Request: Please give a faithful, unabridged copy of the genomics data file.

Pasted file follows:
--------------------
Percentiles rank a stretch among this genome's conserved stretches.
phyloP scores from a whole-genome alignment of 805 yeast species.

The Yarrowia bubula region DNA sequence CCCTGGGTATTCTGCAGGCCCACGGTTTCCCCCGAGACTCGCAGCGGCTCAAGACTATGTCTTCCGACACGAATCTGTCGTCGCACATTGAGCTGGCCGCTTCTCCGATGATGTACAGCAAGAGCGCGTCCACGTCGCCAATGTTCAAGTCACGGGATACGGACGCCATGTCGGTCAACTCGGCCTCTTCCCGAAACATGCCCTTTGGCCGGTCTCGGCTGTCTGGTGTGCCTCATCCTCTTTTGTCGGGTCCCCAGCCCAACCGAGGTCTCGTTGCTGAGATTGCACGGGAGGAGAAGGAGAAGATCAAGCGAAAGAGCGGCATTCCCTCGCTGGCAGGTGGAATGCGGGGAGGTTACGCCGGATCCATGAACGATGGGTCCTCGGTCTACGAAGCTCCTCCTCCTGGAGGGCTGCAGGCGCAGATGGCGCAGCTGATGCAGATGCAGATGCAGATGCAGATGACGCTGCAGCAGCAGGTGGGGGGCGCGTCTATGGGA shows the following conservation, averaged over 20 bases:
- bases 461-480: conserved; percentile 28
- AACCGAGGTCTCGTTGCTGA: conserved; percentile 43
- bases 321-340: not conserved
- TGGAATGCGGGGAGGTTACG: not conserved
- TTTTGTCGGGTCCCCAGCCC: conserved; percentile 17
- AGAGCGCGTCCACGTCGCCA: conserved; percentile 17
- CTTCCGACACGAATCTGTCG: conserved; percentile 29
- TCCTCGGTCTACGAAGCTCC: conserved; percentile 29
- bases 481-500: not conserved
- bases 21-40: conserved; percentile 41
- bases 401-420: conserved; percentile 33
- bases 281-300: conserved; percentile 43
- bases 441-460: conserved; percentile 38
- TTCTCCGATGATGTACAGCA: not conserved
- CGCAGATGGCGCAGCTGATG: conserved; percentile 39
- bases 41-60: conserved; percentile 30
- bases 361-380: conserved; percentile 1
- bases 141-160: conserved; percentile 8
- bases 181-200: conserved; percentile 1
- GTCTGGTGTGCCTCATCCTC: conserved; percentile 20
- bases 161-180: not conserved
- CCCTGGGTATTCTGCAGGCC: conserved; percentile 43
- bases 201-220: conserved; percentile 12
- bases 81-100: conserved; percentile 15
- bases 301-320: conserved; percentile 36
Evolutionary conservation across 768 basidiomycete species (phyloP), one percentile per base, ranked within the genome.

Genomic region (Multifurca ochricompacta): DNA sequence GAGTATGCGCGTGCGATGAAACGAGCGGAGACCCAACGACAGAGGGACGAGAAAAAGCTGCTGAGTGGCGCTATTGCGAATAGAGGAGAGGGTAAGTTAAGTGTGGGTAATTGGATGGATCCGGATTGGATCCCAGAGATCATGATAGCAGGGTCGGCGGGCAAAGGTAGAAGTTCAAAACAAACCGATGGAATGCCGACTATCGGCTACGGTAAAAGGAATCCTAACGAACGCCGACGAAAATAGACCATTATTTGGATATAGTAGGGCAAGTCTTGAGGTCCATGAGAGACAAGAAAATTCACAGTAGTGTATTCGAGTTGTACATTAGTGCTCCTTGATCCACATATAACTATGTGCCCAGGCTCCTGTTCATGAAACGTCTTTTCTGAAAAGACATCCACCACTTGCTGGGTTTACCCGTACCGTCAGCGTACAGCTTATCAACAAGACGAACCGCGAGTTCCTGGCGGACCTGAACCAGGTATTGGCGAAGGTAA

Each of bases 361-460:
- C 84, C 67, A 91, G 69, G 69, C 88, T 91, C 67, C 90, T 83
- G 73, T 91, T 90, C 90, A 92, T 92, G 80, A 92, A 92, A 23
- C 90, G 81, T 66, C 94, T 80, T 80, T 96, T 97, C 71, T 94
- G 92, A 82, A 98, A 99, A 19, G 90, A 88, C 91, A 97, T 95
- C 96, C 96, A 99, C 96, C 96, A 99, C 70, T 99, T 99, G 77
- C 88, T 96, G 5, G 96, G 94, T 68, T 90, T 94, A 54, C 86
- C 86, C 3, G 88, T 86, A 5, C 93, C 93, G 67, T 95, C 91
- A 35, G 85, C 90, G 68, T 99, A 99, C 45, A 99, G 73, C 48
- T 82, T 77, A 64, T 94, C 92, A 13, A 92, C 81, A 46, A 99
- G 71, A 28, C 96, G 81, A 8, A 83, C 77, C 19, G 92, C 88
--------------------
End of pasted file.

Percentiles rank a stretch among this genome's conserved stretches.
phyloP scores from a whole-genome alignment of 805 yeast species.

The Yarrowia bubula region DNA sequence CCCTGGGTATTCTGCAGGCCCACGGTTTCCCCCGAGACTCGCAGCGGCTCAAGACTATGTCTTCCGACACGAATCTGTCGTCGCACATTGAGCTGGCCGCTTCTCCGATGATGTACAGCAAGAGCGCGTCCACGTCGCCAATGTTCAAGTCACGGGATACGGACGCCATGTCGGTCAACTCGGCCTCTTCCCGAAACATGCCCTTTGGCCGGTCTCGGCTGTCTGGTGTGCCTCATCCTCTTTTGTCGGGTCCCCAGCCCAACCGAGGTCTCGTTGCTGAGATTGCACGGGAGGAGAAGGAGAAGATCAAGCGAAAGAGCGGCATTCCCTCGCTGGCAGGTGGAATGCGGGGAGGTTACGCCGGATCCATGAACGATGGGTCCTCGGTCTACGAAGCTCCTCCTCCTGGAGGGCTGCAGGCGCAGATGGCGCAGCTGATGCAGATGCAGATGCAGATGCAGATGACGCTGCAGCAGCAGGTGGGGGGCGCGTCTATGGGA shows the following conservation, averaged over 20 bases:
- bases 461-480: conserved; percentile 28
- AACCGAGGTCTCGTTGCTGA: conserved; percentile 43
- bases 321-340: not conserved
- TGGAATGCGGGGAGGTTACG: not conserved
- TTTTGTCGGGTCCCCAGCCC: conserved; percentile 17
- AGAGCGCGTCCACGTCGCCA: conserved; percentile 17
- CTTCCGACACGAATCTGTCG: conserved; percentile 29
- TCCTCGGTCTACGAAGCTCC: conserved; percentile 29
- bases 481-500: not conserved
- bases 21-40: conserved; percentile 41
- bases 401-420: conserved; percentile 33
- bases 281-300: conserved; percentile 43
- bases 441-460: conserved; percentile 38
- TTCTCCGATGATGTACAGCA: not conserved
- CGCAGATGGCGCAGCTGATG: conserved; percentile 39
- bases 41-60: conserved; percentile 30
- bases 361-380: conserved; percentile 1
- bases 141-160: conserved; percentile 8
- bases 181-200: conserved; percentile 1
- GTCTGGTGTGCCTCATCCTC: conserved; percentile 20
- bases 161-180: not conserved
- CCCTGGGTATTCTGCAGGCC: conserved; percentile 43
- bases 201-220: conserved; percentile 12
- bases 81-100: conserved; percentile 15
- bases 301-320: conserved; percentile 36
Evolutionary conservation across 768 basidiomycete species (phyloP), one percentile per base, ranked within the genome.

Genomic region (Multifurca ochricompacta): DNA sequence GAGTATGCGCGTGCGATGAAACGAGCGGAGACCCAACGACAGAGGGACGAGAAAAAGCTGCTGAGTGGCGCTATTGCGAATAGAGGAGAGGGTAAGTTAAGTGTGGGTAATTGGATGGATCCGGATTGGATCCCAGAGATCATGATAGCAGGGTCGGCGGGCAAAGGTAGAAGTTCAAAACAAACCGATGGAATGCCGACTATCGGCTACGGTAAAAGGAATCCTAACGAACGCCGACGAAAATAGACCATTATTTGGATATAGTAGGGCAAGTCTTGAGGTCCATGAGAGACAAGAAAATTCACAGTAGTGTATTCGAGTTGTACATTAGTGCTCCTTGATCCACATATAACTATGTGCCCAGGCTCCTGTTCATGAAACGTCTTTTCTGAAAAGACATCCACCACTTGCTGGGTTTACCCGTACCGTCAGCGTACAGCTTATCAACAAGACGAACCGCGAGTTCCTGGCGGACCTGAACCAGGTATTGGCGAAGGTAA

Each of bases 361-460:
- C 84, C 67, A 91, G 69, G 69, C 88, T 91, C 67, C 90, T 83
- G 73, T 91, T 90, C 90, A 92, T 92, G 80, A 92, A 92, A 23
- C 90, G 81, T 66, C 94, T 80, T 80, T 96, T 97, C 71, T 94
- G 92, A 82, A 98, A 99, A 19, G 90, A 88, C 91, A 97, T 95
- C 96, C 96, A 99, C 96, C 96, A 99, C 70, T 99, T 99, G 77
- C 88, T 96, G 5, G 96, G 94, T 68, T 90, T 94, A 54, C 86
- C 86, C 3, G 88, T 86, A 5, C 93, C 93, G 67, T 95, C 91
- A 35, G 85, C 90, G 68, T 99, A 99, C 45, A 99, G 73, C 48
- T 82, T 77, A 64, T 94, C 92, A 13, A 92, C 81, A 46, A 99
- G 71, A 28, C 96, G 81, A 8, A 83, C 77, C 19, G 92, C 88